Biden’s Nuclear Posture Review and Desire for “No-First-Use”

The United States started its Nuclear Posture Review in July of 2021. The NPR dictates nuclear policy decisions for the current administration. The international community is worried that the Biden Administration will switch to a “no first use” declaration in regard to nuclear weapons. In an effort to limit nuclear importance, this would limit the role nuclear weapons would play in military strategy and place more weight on other policies. According to the Financial Times, allies of the United States are worried that this policy change could undermine deterrence against China and Russia, which could result in greater nuclear use concerns.

President Biden has said that “the sole purpose of the U.S. nuclear arsenal should be deterring—and, if necessary, retaliating against—a nuclear attack.” Beyond this, he has made it clear that he wants the United States’ nuclear program to shrink. While no allied politicians have spoken publicly about the worry regarding a no-first-use policy, the Financial Times reports that “More than a dozen European and Asian officials and critics on Capitol Hill told the Financial Times that allied fears have risen as the posture review nears its conclusion, which is expected by the end of the year.” Furthermore, Republicans also seem perturbed by the idea of implementing a no-first- use policy. James Risch, the top Republican on the Senate foreign relations committee stated “Sole purpose’ nuclear policy is just ‘no-first-use’ by another name, and to even consider adopting either is a complete betrayal of our allies.”

Those in favor of a no-first-use policy argue that the United States basically has a de facto no-first-use policy already. An op-ed written by Kingston Reif makes it clear that keeping a nuclear option on the table is dangerous and unnecessary while the United States and its allies could counter an attack using conventional weapons. While allies fear that a no-first-use policy could give China and Russia the upper hand, it could actually help to decrease nuclear tensions. Since the United States already holds a strikingly similar policy, it could thereby promote nuclear de-emphasis to other nations.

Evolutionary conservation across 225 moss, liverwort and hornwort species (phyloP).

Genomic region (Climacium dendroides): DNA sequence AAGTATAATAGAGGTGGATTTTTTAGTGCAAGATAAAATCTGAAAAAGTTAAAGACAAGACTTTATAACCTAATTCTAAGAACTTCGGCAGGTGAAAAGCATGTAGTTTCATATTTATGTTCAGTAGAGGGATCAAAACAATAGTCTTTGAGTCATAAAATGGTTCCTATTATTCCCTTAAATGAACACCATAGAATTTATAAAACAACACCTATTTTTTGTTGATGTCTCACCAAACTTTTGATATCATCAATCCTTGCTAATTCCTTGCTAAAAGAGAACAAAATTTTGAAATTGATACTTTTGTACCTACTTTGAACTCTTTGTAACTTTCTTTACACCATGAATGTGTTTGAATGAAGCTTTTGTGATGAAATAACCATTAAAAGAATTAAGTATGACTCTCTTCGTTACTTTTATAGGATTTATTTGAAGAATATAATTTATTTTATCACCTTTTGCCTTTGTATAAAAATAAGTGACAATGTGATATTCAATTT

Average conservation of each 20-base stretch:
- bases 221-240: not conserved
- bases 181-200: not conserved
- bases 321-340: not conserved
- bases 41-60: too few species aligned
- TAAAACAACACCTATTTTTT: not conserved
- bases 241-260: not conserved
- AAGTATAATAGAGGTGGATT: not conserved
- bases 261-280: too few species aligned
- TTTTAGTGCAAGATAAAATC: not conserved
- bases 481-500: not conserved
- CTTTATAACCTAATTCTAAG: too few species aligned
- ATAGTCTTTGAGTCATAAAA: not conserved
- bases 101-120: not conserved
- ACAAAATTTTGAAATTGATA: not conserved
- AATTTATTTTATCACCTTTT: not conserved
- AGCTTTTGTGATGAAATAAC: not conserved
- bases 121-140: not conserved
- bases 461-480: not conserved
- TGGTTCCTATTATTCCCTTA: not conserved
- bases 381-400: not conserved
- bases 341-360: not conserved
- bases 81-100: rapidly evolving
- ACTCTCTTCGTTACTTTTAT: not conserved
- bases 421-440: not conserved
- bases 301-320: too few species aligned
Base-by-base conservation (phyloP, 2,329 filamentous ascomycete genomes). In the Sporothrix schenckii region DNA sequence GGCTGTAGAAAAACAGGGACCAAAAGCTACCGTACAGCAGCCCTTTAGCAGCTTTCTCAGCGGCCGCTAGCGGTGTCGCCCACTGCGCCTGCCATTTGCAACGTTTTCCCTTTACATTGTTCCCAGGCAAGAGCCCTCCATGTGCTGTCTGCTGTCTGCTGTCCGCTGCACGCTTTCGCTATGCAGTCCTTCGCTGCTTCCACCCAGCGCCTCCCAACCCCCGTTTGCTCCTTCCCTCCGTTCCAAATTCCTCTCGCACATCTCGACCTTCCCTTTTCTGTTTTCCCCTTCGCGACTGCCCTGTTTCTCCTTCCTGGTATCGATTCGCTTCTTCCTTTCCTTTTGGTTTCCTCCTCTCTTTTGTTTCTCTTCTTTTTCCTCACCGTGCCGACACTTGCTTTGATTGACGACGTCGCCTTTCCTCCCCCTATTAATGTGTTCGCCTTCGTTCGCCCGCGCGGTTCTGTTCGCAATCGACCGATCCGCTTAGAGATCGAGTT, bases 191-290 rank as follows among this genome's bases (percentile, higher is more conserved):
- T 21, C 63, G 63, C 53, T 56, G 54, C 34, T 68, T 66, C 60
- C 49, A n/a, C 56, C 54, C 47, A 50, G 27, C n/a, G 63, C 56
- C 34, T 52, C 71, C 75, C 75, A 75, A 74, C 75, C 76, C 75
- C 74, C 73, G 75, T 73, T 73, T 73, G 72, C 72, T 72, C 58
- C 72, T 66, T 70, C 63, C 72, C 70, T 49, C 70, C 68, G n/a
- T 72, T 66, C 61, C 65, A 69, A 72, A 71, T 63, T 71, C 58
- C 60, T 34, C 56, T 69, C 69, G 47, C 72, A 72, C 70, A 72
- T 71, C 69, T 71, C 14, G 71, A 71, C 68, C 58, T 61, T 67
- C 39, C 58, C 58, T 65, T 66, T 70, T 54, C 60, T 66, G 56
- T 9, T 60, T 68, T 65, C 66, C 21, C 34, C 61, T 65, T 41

A no-first-use policy is when a country promises it will not launch nuclear weapons first, but only in retaliation if nuclear weapons are used against them. According to the Union of Concerned Scientists, there are some countries that have a no-first-use policy already, such as China. Russia used to have a no-first-use policy but switched in the 1990s. India has a conditional no-first-use policy. No-first-use policies are widely recognized, but in actuality, rely on goodwill and faith that countries will keep to their promises.

As the Nuclear Posture review continues to be formulated by the Biden Administration, the full scope of their nuclear pullback will not be outlined until early 2022. Until then, further analysis on the benefits and drawbacks of a no-first-use policy should be better analyzed. As the United States remains a top world power with powerful nuclear capabilities, this policy would help lower the threat of nuclear weapons worldwide. If the United States maintains strong relationships with its allies and keeps them informed on nuclear decisions, a new policy could create a world less prone to nuclear warfare.